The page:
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Dollar bill Free fall problem

  1. Feb 6, 2014 #1
    1. The problem statement, all variables and given/known data
    Your friend makes a wager with you. He holds a $50 bill between your thumb and finger, and says you can keep the $100 bill if you can catch it when it drops. The bill is 16cm long. Using your reaction time do you catch the bill?



    2. Relevant equations



    3. The attempt at a solution
    Rxn time: 0.20 s
    I assume acceleration and velocity are relevant, but I don't know how to solve it. We solved a similar example in class, but I can't remember.
     
  2. jcsd
  3. Feb 6, 2014 #2
    The approximate distance fallen and the acceleration due to gravity are both known. Hence one can calculate an approximate value for the reaction time and then a decision can be made if this is possible.
     
  4. Feb 6, 2014 #3
    d=16cm
    a=9.8 m/s^2 (would this be negative?)
    t=?
     
  5. Feb 6, 2014 #4
    Would I use this formula: y(t) = vi*t - 1/2gt^2

    0.16m = 0m/s*t - 1/2*9.8 m/s^2*t^2
    0.16 m=4.9 m/s^2 *t^2
    0.16 m/4.9 m/s^2 = t^2
    then square it?
     
  6. Feb 6, 2014 #5
    Note that units of distance have to be consistent.
     
  7. Feb 6, 2014 #6
    Yes that is the correct formula except that I would have put (1/2) instead of 1/2.
     
  8. Feb 6, 2014 #7
    If you square your answer you get a value for t[itex]^{4}[/itex] and not for the value of t.
     
  9. Feb 6, 2014 #8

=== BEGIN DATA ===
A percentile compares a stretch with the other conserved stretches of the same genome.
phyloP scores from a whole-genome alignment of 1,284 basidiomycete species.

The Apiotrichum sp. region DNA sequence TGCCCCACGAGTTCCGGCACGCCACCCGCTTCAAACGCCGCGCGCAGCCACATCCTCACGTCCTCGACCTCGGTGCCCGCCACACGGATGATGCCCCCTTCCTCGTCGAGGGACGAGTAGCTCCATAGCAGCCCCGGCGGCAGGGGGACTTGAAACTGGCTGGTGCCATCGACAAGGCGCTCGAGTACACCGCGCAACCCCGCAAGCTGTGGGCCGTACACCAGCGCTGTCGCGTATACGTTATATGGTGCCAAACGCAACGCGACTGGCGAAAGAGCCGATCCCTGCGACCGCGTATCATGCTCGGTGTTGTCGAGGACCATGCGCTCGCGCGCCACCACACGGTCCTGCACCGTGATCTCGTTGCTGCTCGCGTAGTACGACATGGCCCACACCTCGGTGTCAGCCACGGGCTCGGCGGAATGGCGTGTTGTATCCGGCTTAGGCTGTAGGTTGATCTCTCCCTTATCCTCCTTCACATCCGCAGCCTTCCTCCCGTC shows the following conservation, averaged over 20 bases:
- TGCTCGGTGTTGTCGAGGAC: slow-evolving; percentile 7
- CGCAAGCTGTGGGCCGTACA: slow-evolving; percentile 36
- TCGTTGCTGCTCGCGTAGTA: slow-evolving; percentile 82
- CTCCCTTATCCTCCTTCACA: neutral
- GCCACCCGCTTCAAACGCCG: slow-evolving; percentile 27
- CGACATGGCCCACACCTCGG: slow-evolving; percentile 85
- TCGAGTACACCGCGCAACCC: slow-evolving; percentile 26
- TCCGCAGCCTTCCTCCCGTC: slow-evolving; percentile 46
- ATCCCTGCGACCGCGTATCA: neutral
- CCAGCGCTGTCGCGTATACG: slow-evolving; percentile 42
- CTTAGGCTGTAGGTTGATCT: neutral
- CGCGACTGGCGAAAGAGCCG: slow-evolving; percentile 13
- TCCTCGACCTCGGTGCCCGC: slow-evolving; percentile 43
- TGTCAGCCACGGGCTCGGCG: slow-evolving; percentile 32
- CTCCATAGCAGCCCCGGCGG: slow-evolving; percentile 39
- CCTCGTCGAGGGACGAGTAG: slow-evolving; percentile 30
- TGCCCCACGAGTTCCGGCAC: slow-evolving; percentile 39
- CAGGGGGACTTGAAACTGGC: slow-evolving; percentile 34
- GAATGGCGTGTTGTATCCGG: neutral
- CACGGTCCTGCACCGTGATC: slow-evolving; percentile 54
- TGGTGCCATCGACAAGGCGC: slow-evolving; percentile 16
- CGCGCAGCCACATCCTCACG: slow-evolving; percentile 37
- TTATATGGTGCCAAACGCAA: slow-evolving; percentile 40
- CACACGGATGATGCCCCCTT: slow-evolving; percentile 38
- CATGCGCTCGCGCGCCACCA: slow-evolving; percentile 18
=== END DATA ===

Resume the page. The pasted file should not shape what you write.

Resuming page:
Oops, I typed the wrong formula. In my text, it shows that it is y(t)=yi +vi*t -(1/2)gt^2

    What do i do about the yi?
     
  10. Feb 6, 2014 #9
    It is OK. Just take y[itex]_{i}[/itex] to be 0.
     
  11. Feb 6, 2014 #10
    That is the distance fallen is going to be measured from the top of the dollar bill.
     
  12. Feb 6, 2014 #11
    y(t) = vi*t - 1/2gt^2

    0.16m = 0m/s*t - 1/2*9.8 m/s^2*t^2
    0.16 m=4.9 m/s^2 *t^2
    0.16 m/4.9 m/s^2 = t^2
    t=0.18 s

    so then theoretically i could not catch the dollar bill? right?
     
  13. Feb 6, 2014 #12
    The calculation is ok.

    The final decision is for you to decide!
     
  14. Feb 6, 2014 #13
    Kinematics

    To clarify, I think there are some additional conditions: your thumb and index finger are aligned with the bottom of the bill, and you cannot move your hand.
    When your friend drops the bill, you must have pinched your thumb and index finger together at or before the time the top of the bill falls to their height. In other words, your reaction time must be less than or equal to the time it takes the bill to fall 16 cm.
    We know that objects at or near Earth's surface experience an acceleration of ~9.8 meters per second every second toward the Earth's center of mass. Since the bill remains close to Earth's surface throughout its fall, we may assume acceleration is a constant -9.8 m/s2 as long as we define the upward direction to be positive. Therefore, we may define a function that relates the acceleration of this bill to the elapsed time, a(t) = -9.8. From this, we can antidifferentiate a(t) to find a family of functions that relate the velocity of the bill to time, v(t) = -9.8t + vi, where vi is the initial velocity of the bill. Since it is at rest before being dropped, vi = 0, and v(t) = -9.8t. Antidifferentiate v(t) to find a family of functions that relate the position of the top of the bill to time, p(t) = -4.9t2 + hi, where hi is the initial height of the top of the bill. If you let your hand be the reference point, then the hi = .16 m, and p(t) = -4.9t2 + .16. We want to know the elapsed time when the top of the bill has reached your hand, so we set p(t) = 0.
    -4.9t2 + .16 = 0
    t = [itex]\sqrt{}(.16/4.9)[/itex] ≈ .18 seconds, so with a reaction time of .2 seconds, the bill will fall through your fingers before you can react, and your friend will win the bet.
     
  15. Feb 6, 2014 #14
    One final difficulty to be solved.

    Reading the first post one wonders how the original bill of $50 changes into one of $100 when it is falling!
     
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